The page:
1. The Farallon Islands are an incredibly isolated and sensitive environment. Anything that happens on any of them will affect everything on the island(s) and in/throughout nearby waters
2. Brodifacoum is toxic to birds, mammals and aquatic life (this is according to the product label, read it here) and is an extremely dangerous and persistent environmental poison.
In fact, the EPA is moving to ban the sale of rodenticides containing brodifacoum to consumers because of its toxity and the dangers to non-target wildlife.
3. Non-target predator animals will consume the rodents that have eaten the pellets and be poisoned too. A population of Burrowing Owls is at particular risk. These owls are listed as a Species of Special Concern.
The document "Rat Island Rat Eradication Project: A Critical Evaluation of Nontarget Mortality" (click to read the PDF) outlines the unintended consequences of this type of eradication project. Quoting from the document:
Some nontarget mortality was expected, but the actual mortality exceeded the predicted mortality. Forty six Bald Eagles died (exceeding the known population of 22 Bald Eagles on the island); toxicological analysis revealed lethal levels of brodifacoum in 12 of the sixteen carcasses tested.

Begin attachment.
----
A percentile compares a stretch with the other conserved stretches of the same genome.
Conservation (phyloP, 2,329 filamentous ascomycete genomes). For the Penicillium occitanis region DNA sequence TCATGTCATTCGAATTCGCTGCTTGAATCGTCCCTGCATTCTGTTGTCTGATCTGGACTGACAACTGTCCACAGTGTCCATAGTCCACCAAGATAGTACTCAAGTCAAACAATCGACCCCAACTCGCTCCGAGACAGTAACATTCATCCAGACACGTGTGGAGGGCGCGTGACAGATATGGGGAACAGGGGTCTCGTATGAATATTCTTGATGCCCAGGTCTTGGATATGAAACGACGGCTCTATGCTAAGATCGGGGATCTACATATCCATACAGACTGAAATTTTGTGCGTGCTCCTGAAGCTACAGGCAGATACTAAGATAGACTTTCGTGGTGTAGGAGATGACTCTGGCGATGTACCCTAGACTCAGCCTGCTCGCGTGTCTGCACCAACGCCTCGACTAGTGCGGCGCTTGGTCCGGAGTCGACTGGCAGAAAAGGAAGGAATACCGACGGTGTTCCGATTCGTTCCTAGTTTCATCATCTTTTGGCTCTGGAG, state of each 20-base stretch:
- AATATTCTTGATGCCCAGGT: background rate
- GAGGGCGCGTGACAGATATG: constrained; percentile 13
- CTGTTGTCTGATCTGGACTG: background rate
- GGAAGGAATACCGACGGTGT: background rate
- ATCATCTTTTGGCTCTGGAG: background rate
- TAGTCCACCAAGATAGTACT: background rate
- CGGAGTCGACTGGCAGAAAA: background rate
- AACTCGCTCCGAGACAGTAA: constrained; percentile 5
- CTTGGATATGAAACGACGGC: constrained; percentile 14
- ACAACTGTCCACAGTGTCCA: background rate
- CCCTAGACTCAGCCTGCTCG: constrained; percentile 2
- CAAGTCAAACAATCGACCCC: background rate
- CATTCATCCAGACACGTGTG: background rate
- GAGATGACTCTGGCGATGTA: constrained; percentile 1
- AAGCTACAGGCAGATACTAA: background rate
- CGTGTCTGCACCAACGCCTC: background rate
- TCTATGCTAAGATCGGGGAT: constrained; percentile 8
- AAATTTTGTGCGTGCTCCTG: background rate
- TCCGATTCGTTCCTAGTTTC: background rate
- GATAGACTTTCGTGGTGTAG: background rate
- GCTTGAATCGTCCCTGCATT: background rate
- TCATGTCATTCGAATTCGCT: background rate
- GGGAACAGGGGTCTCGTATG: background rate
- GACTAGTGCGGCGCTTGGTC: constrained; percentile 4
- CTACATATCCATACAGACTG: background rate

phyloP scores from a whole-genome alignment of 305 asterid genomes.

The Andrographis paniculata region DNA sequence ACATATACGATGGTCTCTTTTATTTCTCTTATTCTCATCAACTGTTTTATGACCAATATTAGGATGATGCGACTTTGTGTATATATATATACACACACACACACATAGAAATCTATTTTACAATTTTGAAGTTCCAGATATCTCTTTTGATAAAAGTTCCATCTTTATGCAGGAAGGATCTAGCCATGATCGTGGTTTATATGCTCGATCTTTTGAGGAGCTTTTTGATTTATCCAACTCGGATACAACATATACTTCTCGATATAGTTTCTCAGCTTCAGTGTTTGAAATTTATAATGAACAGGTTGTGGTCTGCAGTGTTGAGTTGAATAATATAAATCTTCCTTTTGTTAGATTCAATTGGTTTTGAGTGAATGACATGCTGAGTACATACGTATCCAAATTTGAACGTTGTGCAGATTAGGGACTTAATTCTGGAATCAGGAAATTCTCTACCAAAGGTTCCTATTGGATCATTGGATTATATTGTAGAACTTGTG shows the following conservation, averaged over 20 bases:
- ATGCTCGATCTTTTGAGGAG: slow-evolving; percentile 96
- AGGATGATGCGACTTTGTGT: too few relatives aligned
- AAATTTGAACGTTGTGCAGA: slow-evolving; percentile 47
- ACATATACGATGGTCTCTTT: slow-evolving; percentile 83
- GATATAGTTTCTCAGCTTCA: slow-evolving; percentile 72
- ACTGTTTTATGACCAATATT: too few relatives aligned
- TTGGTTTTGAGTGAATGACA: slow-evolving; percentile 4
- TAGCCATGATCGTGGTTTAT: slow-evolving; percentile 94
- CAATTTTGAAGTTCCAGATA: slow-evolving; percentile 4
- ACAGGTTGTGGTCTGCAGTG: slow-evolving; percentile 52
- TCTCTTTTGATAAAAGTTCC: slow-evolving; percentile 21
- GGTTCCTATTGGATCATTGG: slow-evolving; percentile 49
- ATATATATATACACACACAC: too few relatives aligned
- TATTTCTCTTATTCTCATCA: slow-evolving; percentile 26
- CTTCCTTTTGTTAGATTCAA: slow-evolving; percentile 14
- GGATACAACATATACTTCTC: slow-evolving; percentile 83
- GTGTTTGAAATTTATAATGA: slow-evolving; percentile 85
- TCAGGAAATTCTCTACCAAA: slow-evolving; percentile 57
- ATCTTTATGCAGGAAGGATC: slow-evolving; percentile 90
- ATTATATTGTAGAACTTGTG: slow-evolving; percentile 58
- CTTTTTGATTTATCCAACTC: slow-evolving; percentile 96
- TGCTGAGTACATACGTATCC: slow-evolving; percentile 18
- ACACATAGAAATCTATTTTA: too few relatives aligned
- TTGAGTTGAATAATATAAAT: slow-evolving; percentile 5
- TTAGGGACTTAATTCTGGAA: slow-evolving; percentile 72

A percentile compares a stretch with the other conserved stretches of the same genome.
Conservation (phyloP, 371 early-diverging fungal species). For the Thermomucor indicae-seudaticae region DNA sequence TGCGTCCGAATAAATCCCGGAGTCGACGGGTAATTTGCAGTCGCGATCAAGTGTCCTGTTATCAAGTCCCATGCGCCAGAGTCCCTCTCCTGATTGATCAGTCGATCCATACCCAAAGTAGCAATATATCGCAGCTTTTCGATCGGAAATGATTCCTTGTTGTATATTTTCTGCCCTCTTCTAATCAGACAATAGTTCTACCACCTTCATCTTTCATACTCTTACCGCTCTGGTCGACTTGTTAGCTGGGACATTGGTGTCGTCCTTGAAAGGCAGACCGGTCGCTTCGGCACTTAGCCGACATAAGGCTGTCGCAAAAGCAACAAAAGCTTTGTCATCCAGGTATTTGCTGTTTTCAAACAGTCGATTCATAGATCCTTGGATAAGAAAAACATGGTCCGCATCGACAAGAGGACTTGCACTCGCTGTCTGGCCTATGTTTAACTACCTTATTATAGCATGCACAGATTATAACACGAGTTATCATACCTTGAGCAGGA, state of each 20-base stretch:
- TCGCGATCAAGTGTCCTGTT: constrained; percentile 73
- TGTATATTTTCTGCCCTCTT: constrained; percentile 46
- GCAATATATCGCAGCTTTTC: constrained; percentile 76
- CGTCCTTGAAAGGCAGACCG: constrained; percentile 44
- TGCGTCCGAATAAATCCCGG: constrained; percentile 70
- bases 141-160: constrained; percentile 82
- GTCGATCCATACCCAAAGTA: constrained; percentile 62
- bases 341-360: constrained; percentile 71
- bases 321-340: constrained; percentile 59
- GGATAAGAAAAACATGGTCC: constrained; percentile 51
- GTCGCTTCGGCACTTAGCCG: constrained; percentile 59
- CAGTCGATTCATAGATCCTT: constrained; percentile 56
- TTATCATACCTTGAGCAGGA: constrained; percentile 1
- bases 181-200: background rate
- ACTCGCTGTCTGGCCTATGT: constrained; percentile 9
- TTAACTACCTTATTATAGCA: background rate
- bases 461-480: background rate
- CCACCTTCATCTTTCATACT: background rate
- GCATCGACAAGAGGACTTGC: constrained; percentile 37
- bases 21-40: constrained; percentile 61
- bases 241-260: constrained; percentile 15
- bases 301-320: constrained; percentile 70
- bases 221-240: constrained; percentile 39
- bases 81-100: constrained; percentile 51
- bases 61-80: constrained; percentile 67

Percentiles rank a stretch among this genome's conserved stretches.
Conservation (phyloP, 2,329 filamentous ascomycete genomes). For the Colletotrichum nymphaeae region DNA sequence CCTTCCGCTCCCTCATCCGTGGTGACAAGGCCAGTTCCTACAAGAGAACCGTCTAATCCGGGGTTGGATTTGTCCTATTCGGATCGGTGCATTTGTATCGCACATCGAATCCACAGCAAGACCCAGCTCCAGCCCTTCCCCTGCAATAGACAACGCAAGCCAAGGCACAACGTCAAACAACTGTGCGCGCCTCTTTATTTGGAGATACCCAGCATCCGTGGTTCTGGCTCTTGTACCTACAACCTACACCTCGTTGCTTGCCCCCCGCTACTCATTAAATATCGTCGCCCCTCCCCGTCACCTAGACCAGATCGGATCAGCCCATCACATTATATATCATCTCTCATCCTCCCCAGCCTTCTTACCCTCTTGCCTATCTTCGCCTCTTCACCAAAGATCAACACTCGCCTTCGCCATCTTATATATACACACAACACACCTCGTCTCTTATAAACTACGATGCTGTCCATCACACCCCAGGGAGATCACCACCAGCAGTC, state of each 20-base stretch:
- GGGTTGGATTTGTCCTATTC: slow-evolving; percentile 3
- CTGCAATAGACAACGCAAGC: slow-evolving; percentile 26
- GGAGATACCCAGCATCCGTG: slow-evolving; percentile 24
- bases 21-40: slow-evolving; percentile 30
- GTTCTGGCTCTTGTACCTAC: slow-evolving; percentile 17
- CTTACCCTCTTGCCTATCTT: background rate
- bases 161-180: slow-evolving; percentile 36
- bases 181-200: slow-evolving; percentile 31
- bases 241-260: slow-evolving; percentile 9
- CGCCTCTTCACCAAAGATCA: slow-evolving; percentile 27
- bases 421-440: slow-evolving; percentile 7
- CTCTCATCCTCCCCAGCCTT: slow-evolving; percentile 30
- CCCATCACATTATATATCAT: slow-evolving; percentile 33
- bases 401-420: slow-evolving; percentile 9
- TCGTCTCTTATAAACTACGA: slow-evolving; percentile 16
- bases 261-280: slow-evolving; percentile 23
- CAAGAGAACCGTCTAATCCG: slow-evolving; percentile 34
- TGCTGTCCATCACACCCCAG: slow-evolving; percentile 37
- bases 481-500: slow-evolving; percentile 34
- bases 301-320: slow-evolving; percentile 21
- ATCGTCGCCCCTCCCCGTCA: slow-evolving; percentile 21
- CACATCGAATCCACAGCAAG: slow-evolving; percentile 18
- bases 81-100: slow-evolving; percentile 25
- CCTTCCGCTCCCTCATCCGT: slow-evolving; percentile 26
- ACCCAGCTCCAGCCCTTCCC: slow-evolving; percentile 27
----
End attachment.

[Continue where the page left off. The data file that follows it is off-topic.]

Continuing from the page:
2. Non-target species will consume the pellets. The document "Critical Evaluation of Nontarget Mortality" further demonstrates that, while most poisoning of non-target animals resulted from predation upon bait-poisoned rodents, gulls and other animals were found to have also consumed the pellets and to have died from primary poisoning from Brodifacoum.
4. Rodenticide dispersal WON'T WORK! There is no way to ensure complete eradication of the targeted mice. Only a few breeding pairs would be required to repopulate the islands. The scoping document says this plan will also prevent the rodents' reintroduction... how is that possible?
About "Brodifacoum-25 Conservation"